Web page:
Anyway, just as I was waking up from the sleep study (after eight hours of sleep - interrupted only once when the technician came in to reposition my mask) I felt as though the machine was "forcing" air down my throat. I felt like I was gulping air and "choking". I tried (in my state of being partially awake/mostly asleep) to cough, but that made the "air pressure" seem worse, so I … woke up. Do you think this might be the "flex" instead of EPR (which is set at "2" on my ResMedS9)? That might be somewhat uncomfortable - just as you said.

I really want to understand what is being prescribed for me and the reasons why this will be better for me than what I already have (that Medicare won't pay for, so I need to give it back to the first totally incompetent DME). This was my first titration study and I can't wait to understand what they found and why I'm being given a different make/model of PAP machine.

Thanks for "waking me up"!
Margaret
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#16
(07-05-2014, 11:33 AM)APAAW Wrote: Does your new sleep doctor believe a PRS1 460 (a NON-auto machine) will work as well for you as your current ResMed S9 Auto? It isn't clear to me (which doesn't matter) but it needs to be crystal clear for you. As long as you and your new sleep doctor are on the same page, it sounds like you'll do fine - as long as the DME does right by you!

I wasn't nearly assertive enough in my first 4 years of apnea treatment - and am paying a price for it now - I don't want the same to happen to you.

P.S. I envy your night skies. Enjoy!

Hi, APAAW,

I'll find out next week (Monday, I hope) what my new sleep doctor has prescribed. I'll also find out why this will be more helpful than the ResMed S9. As you said, she and I have to be on the same page - totally.

I don't want to go through another 19 months battling with Medicare, a highly incompetent DME and dealing with a treatment plan based on a sleep study where I never slept …. I'm getting a new start and I plan to be a bit more ALERT and assertive this time around.

THANKS to YOU … and all the others who have opened my eyes!!

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#17
(07-05-2014, 05:48 PM)MAPnea Wrote:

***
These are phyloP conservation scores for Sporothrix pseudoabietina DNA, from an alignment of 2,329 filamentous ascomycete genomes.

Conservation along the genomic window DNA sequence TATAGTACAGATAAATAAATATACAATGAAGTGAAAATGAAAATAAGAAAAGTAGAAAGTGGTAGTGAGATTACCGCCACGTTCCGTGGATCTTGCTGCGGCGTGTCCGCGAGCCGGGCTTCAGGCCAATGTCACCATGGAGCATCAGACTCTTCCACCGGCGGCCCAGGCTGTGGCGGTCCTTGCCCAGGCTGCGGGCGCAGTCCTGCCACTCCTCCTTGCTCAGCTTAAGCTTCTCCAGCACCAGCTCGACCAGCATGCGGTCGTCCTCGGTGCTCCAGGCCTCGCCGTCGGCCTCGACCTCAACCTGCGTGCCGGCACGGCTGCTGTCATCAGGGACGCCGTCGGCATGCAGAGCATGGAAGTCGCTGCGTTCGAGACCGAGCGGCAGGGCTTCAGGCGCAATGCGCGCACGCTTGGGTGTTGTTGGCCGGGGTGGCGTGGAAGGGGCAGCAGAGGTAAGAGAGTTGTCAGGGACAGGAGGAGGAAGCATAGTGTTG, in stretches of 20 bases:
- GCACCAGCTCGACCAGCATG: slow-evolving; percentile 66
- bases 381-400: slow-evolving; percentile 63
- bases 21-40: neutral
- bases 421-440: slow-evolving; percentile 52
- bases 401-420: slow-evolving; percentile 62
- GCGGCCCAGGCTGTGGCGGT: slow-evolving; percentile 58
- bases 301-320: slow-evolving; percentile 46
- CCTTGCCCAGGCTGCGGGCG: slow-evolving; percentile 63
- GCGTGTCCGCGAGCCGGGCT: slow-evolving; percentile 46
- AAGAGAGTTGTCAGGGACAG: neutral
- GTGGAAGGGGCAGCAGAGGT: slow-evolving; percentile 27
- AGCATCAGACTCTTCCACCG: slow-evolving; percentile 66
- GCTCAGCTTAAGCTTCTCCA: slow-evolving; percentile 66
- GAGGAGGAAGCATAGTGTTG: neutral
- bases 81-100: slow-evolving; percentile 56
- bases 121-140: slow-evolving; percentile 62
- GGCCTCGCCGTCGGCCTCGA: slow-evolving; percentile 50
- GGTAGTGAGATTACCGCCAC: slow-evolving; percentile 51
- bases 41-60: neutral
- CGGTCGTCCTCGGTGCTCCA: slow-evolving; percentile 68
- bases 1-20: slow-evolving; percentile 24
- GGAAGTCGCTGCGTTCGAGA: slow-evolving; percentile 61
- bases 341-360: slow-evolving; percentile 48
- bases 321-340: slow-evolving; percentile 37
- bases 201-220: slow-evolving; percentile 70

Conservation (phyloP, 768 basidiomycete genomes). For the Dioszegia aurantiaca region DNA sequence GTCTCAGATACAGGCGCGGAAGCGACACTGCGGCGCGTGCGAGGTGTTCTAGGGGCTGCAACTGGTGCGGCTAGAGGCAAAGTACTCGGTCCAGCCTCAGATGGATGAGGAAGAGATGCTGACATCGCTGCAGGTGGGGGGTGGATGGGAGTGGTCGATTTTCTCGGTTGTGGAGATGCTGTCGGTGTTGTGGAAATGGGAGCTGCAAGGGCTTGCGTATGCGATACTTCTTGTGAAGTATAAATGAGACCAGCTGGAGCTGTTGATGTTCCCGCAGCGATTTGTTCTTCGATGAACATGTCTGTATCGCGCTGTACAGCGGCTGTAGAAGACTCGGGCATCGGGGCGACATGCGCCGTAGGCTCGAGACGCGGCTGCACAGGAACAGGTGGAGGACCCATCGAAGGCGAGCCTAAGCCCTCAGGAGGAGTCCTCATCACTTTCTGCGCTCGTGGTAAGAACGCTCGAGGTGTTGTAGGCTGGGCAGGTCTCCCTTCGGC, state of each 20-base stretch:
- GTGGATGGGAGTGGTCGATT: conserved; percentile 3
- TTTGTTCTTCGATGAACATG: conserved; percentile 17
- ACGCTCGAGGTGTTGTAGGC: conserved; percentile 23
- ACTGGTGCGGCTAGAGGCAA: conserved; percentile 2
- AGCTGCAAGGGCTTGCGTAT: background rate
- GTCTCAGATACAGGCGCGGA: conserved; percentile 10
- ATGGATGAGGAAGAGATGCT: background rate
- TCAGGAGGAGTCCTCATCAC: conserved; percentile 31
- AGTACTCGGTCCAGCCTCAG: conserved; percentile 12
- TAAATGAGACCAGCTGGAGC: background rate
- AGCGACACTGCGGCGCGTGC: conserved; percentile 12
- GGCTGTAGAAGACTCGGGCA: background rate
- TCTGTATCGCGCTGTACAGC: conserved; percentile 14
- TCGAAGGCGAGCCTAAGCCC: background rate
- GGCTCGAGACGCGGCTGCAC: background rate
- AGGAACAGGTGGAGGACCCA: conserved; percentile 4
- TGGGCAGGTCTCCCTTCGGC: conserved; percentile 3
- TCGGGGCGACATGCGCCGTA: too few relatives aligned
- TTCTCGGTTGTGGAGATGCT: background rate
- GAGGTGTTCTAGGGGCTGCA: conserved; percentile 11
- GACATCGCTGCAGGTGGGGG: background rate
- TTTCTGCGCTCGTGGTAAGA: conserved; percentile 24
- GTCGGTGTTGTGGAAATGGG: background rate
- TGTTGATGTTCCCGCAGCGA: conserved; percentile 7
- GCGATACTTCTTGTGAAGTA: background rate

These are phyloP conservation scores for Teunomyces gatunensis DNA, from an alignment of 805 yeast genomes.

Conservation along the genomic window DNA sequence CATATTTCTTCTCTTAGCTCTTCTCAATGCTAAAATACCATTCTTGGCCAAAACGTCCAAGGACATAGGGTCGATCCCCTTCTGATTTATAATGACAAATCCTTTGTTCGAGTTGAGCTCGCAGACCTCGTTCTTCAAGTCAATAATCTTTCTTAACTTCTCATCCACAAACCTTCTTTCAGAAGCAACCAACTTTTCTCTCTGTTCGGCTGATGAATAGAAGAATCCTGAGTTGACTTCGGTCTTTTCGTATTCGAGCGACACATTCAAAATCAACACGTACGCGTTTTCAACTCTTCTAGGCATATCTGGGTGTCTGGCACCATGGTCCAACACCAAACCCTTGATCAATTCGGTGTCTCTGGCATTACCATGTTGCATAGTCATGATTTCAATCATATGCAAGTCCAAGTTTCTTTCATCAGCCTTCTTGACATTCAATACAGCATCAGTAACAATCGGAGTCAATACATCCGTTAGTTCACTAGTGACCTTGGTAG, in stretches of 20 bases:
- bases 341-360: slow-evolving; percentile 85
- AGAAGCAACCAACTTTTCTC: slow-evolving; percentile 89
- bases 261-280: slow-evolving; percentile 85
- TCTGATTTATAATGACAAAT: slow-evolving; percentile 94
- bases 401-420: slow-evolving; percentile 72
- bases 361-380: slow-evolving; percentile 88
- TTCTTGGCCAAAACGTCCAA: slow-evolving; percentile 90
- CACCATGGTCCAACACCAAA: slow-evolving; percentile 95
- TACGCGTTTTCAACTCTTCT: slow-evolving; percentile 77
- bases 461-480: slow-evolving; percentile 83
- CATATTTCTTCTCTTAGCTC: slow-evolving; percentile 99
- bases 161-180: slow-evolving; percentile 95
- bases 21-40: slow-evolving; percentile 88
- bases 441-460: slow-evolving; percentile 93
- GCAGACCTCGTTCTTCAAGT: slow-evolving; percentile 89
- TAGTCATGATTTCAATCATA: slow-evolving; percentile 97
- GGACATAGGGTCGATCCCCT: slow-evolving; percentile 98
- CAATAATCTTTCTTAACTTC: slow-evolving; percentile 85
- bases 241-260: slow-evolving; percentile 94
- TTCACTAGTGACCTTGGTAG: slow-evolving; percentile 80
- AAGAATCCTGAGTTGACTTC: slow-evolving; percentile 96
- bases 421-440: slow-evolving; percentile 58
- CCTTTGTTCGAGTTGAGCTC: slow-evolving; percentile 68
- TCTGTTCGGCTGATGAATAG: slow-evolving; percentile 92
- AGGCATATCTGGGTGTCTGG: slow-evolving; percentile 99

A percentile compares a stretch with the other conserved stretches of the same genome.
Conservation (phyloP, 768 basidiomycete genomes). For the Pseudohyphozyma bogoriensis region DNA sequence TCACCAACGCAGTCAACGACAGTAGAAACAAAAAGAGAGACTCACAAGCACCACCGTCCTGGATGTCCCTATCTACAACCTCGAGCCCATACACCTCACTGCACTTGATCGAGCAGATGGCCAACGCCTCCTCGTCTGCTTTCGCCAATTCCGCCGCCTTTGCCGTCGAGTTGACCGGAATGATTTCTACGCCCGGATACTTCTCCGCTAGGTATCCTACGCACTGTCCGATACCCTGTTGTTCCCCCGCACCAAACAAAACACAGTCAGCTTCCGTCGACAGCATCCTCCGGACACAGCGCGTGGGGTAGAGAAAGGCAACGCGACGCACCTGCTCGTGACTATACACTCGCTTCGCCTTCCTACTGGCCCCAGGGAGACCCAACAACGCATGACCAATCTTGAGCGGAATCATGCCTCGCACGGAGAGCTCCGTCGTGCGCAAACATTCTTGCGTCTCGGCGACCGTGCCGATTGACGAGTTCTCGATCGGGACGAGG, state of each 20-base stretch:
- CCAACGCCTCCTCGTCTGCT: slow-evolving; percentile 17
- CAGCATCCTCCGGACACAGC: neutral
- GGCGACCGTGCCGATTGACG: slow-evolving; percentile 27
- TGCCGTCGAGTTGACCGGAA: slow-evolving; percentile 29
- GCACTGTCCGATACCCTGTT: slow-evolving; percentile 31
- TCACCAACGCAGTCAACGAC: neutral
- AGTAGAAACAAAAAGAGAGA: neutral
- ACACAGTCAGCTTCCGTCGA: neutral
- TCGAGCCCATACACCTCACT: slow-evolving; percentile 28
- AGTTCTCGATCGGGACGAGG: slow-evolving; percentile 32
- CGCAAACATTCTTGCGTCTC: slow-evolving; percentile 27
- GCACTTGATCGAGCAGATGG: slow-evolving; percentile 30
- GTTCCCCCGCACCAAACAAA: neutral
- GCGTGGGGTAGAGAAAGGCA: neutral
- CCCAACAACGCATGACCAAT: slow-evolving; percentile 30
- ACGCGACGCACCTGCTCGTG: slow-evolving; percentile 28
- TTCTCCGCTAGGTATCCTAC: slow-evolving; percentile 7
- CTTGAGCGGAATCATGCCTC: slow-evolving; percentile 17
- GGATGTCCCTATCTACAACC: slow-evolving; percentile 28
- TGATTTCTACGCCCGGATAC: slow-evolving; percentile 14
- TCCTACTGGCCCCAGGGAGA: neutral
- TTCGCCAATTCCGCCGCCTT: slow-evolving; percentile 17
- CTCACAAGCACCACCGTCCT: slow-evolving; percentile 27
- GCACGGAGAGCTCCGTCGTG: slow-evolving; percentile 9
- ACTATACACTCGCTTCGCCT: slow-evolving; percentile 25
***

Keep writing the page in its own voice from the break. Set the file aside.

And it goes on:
(07-05-2014, 01:41 AM)vsheline Wrote: Flex drove me crazy during a titration study; I positively hated it because I was used to EPR instead of Flex.

... just as I was waking up from the sleep study (after eight hours of sleep - interrupted only once when the technician came in to reposition my mask) I felt as though the machine was "forcing" air down my throat. I felt like I was gulping air and "choking". I tried (in my state of being partially awake/mostly asleep) to cough, but that made the "air pressure" seem worse, so I … woke up. Do you think this might be the "flex" instead of EPR (which is set at "2" on my ResMedS9)? That might be somewhat uncomfortable - just as you said.

If you have become used to EPR of 2, if you are no longer able to use it because you change to a PRS1 machine, I think you will miss it a lot for the first days or weeks.

Hard to say why the pressure felt high and woke you up during your titration study. Perhaps it was merely that the mask started leaking after the pressure had been adjusted high, so the technician left the pressure on a high setting and came in to adjust the mask until it would no longer be leaking at that pressure. Maybe nothing to do with EPR or Flex.

Why does the doctor think it would matter at all to Medicare whether your new machine will be an S9 AutoSet versus a different brand or model?

I do not see why it would matter to Medicare whether the machine is same brand and model (ResMed S9 AutoSet) or a different band and model like the PRS1 460 Pro (fixed pressure only) or the PRS1 560 Auto (which, like the AutoSet, can be operated as either fixed-pressure or APAP). All three of these machines (and many others) have the exact same billing code for Medicare billing purposes and cost Medicare the exact same amount. So why not ask the doctor to prescribe an S9 AutoSet, which you are already comfortable using?